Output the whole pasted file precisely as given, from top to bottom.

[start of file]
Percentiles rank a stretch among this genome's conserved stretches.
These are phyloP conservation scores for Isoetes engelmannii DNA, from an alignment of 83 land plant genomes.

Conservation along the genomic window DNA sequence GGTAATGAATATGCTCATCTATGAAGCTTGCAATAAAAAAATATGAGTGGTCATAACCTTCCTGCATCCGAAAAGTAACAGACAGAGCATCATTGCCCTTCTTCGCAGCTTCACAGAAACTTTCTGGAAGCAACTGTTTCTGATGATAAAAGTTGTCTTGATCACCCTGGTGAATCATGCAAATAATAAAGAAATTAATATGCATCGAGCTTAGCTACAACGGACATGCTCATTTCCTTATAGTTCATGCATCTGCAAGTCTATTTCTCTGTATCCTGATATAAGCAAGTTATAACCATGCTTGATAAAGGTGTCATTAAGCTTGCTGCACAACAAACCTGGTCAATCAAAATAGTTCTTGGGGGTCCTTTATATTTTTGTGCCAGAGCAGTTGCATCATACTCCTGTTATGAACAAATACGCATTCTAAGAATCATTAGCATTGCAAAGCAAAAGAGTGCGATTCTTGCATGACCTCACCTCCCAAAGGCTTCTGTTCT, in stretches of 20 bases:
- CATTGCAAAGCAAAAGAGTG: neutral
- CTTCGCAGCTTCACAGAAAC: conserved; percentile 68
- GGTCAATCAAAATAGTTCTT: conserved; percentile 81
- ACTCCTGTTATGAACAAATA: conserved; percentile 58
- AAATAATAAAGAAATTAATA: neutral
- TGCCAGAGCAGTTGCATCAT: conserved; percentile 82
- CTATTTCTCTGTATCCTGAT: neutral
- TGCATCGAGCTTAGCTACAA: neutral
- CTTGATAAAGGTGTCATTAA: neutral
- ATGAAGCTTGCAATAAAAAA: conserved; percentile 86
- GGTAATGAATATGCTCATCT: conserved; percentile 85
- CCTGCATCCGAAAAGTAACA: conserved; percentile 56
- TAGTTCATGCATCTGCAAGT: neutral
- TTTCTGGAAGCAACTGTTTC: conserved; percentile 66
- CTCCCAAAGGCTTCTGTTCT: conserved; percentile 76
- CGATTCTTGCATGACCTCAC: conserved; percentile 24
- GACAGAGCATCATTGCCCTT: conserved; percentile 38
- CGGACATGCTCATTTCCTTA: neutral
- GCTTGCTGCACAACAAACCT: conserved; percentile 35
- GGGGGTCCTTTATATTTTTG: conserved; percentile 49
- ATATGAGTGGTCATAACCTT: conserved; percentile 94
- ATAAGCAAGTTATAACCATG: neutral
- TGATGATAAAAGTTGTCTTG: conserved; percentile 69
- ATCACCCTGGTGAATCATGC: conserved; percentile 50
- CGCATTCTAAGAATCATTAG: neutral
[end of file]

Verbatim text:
Percentiles rank a stretch among this genome's conserved stretches.
These are phyloP conservation scores for Isoetes engelmannii DNA, from an alignment of 83 land plant genomes.

Conservation along the genomic window DNA sequence GGTAATGAATATGCTCATCTATGAAGCTTGCAATAAAAAAATATGAGTGGTCATAACCTTCCTGCATCCGAAAAGTAACAGACAGAGCATCATTGCCCTTCTTCGCAGCTTCACAGAAACTTTCTGGAAGCAACTGTTTCTGATGATAAAAGTTGTCTTGATCACCCTGGTGAATCATGCAAATAATAAAGAAATTAATATGCATCGAGCTTAGCTACAACGGACATGCTCATTTCCTTATAGTTCATGCATCTGCAAGTCTATTTCTCTGTATCCTGATATAAGCAAGTTATAACCATGCTTGATAAAGGTGTCATTAAGCTTGCTGCACAACAAACCTGGTCAATCAAAATAGTTCTTGGGGGTCCTTTATATTTTTGTGCCAGAGCAGTTGCATCATACTCCTGTTATGAACAAATACGCATTCTAAGAATCATTAGCATTGCAAAGCAAAAGAGTGCGATTCTTGCATGACCTCACCTCCCAAAGGCTTCTGTTCT, in stretches of 20 bases:
- CATTGCAAAGCAAAAGAGTG: neutral
- CTTCGCAGCTTCACAGAAAC: conserved; percentile 68
- GGTCAATCAAAATAGTTCTT: conserved; percentile 81
- ACTCCTGTTATGAACAAATA: conserved; percentile 58
- AAATAATAAAGAAATTAATA: neutral
- TGCCAGAGCAGTTGCATCAT: conserved; percentile 82
- CTATTTCTCTGTATCCTGAT: neutral
- TGCATCGAGCTTAGCTACAA: neutral
- CTTGATAAAGGTGTCATTAA: neutral
- ATGAAGCTTGCAATAAAAAA: conserved; percentile 86
- GGTAATGAATATGCTCATCT: conserved; percentile 85
- CCTGCATCCGAAAAGTAACA: conserved; percentile 56
- TAGTTCATGCATCTGCAAGT: neutral
- TTTCTGGAAGCAACTGTTTC: conserved; percentile 66
- CTCCCAAAGGCTTCTGTTCT: conserved; percentile 76
- CGATTCTTGCATGACCTCAC: conserved; percentile 24
- GACAGAGCATCATTGCCCTT: conserved; percentile 38
- CGGACATGCTCATTTCCTTA: neutral
- GCTTGCTGCACAACAAACCT: conserved; percentile 35
- GGGGGTCCTTTATATTTTTG: conserved; percentile 49
- ATATGAGTGGTCATAACCTT: conserved; percentile 94
- ATAAGCAAGTTATAACCATG: neutral
- TGATGATAAAAGTTGTCTTG: conserved; percentile 69
- ATCACCCTGGTGAATCATGC: conserved; percentile 50
- CGCATTCTAAGAATCATTAG: neutral